© 2002, Gallagher & Dawsey Co., LPA
Each person participating in the prosecution of a patent application
owes the United States Patent & Trademark Office (USPTO) a duty of
candor and good faith by law under 37 CFR §1.56. This means that
applicants are under a duty to disclose to the USPTO all information
that is material to the examination of the application. As such, under
37 CFR §1.97, an Information Disclosure Statement (IDS) must by filed
with the USPTO.
Patent attorneys are often asked what is considered to be "material"
to the examination of an application. Under 37 CFR §1.56(b)
information is material when it is not cumulative to information
already of record or being made of record in the application, and (1)
it establishes, by itself or in combination with other information, a
prima facie case of unpatentability of a claim in the pending
application; or (2) it refutes, or is inconsistent with, a position
the applicant takes in opposing an argument of unpatentability relied
on by the USPTO, or in asserting an argument of patentability. This
standard is based upon determinations of a reasonable USPTO Examiner.
Such material information is disclosed to the USPTO through the use of
an IDS. An IDS should ideally be provided to the USPTO at the time the
application is filed. However, an IDS may be filed within three months
after an application is filed or before the mailing date of the first
Office Action on the merits. An IDS may be filed later provided it is
submitted prior to a final office action along with a statement
meeting the requirements of 37 CFR §1.97(e) and the payment of a fee,
It is important to note that while this requirement requires the
disclosure of information known to those involved in the preparation
of the application, it does not require applicants to search for such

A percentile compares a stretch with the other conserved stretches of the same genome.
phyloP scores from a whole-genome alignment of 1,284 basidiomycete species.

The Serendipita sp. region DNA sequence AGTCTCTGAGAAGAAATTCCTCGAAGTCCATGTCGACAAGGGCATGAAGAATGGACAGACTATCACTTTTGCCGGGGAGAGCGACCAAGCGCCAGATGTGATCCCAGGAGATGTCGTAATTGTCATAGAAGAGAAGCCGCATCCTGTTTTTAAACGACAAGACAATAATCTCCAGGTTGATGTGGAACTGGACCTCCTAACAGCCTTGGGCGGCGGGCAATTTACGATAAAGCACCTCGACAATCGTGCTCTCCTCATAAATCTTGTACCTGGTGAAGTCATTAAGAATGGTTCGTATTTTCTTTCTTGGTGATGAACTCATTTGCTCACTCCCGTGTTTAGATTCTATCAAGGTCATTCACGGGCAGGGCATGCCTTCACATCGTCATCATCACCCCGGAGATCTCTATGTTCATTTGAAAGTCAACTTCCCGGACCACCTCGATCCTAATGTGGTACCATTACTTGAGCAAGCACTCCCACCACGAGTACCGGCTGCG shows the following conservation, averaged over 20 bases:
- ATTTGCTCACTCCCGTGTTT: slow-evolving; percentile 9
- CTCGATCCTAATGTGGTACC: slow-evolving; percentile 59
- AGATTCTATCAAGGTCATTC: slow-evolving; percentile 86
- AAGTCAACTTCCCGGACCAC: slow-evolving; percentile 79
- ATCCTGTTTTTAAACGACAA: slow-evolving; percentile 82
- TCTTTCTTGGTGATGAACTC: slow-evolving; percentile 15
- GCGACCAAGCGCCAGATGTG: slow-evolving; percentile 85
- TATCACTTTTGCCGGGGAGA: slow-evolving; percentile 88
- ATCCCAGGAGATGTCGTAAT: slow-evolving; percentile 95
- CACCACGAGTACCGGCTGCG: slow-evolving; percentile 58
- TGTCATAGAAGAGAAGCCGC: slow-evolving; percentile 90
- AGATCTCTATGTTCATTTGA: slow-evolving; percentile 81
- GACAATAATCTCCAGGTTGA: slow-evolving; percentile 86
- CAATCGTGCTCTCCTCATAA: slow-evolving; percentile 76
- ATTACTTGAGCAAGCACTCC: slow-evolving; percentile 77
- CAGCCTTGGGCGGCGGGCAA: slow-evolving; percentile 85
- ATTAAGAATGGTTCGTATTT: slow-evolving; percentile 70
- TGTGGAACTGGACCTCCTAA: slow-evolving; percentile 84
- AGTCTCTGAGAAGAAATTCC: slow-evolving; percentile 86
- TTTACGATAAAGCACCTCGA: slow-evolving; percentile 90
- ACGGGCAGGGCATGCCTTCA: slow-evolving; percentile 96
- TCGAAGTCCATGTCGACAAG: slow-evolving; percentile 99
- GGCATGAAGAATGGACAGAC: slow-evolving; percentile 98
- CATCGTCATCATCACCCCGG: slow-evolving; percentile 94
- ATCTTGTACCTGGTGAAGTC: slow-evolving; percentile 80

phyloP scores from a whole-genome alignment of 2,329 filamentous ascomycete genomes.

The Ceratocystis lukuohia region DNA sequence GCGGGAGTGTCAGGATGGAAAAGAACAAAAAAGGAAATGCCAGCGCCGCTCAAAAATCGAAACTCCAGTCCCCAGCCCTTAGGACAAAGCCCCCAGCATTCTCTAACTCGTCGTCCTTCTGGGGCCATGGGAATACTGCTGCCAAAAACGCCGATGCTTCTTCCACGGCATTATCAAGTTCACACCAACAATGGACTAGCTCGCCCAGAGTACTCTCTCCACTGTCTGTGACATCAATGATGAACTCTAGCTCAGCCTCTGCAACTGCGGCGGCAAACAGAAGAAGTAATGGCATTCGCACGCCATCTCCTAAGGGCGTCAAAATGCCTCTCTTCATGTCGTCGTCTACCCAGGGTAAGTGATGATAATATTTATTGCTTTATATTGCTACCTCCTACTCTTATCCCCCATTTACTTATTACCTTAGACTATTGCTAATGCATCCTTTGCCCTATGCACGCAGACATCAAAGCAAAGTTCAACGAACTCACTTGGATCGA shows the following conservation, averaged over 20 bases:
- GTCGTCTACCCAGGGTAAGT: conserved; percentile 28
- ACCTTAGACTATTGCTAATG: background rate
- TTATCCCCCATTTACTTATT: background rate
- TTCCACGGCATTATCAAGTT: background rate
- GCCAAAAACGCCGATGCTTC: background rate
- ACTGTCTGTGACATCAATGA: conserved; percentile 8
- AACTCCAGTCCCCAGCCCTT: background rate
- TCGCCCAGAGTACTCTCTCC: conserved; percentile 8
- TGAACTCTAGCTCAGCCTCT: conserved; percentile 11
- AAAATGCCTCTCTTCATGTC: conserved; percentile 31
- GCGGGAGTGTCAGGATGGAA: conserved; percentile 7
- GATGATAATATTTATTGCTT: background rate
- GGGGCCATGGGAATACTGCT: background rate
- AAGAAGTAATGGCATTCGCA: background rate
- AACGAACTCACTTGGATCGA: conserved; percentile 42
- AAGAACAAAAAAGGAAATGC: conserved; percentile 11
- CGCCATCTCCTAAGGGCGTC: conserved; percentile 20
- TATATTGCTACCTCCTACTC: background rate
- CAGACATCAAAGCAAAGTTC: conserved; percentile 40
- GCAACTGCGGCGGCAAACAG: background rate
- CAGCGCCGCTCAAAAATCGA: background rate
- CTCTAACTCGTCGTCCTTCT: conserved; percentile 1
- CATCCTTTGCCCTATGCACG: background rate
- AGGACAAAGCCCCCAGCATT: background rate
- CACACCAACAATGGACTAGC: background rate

information. In other words, any information that you have or have
used must be disclosed, but you don't have to start a search for
favorable or unfavorable material related to your application.
Further, including materials in the IDS does not constitute an
admission that they are relevant to the patentability of the
application, so even adverse material may not necessarily be fatal.
Intentional failure to disclose all information relevant to the
examination of an application results in a subsequently issued patent
to be declared unenforceable for inequitable conduct. However, even
gross negligence will not be held to be an intentional failure to
The duty to disclose is a continuous duty and exists for each claim of
a pending application until it is cancelled or withdrawn from
consideration. Therefore, even after the filing of an IDS additional
material information must be submitted to the USPTO within three
months of its discovery.
As with most things in life, when applying for a patent honesty is the
best policy. Report all sources that you have used, even if they are
unfavorable to your application. The penalty for non-disclosure is far
more serious than dealing with adverse prior art, which may turn out
to be not as bad as you might have thought. As a practical matter,
keep copies of the materials you use while you are developing your
patent. It is very frustrating at application time to have to make a
backwards search for articles you know you have used, but can't seem
to find anymore.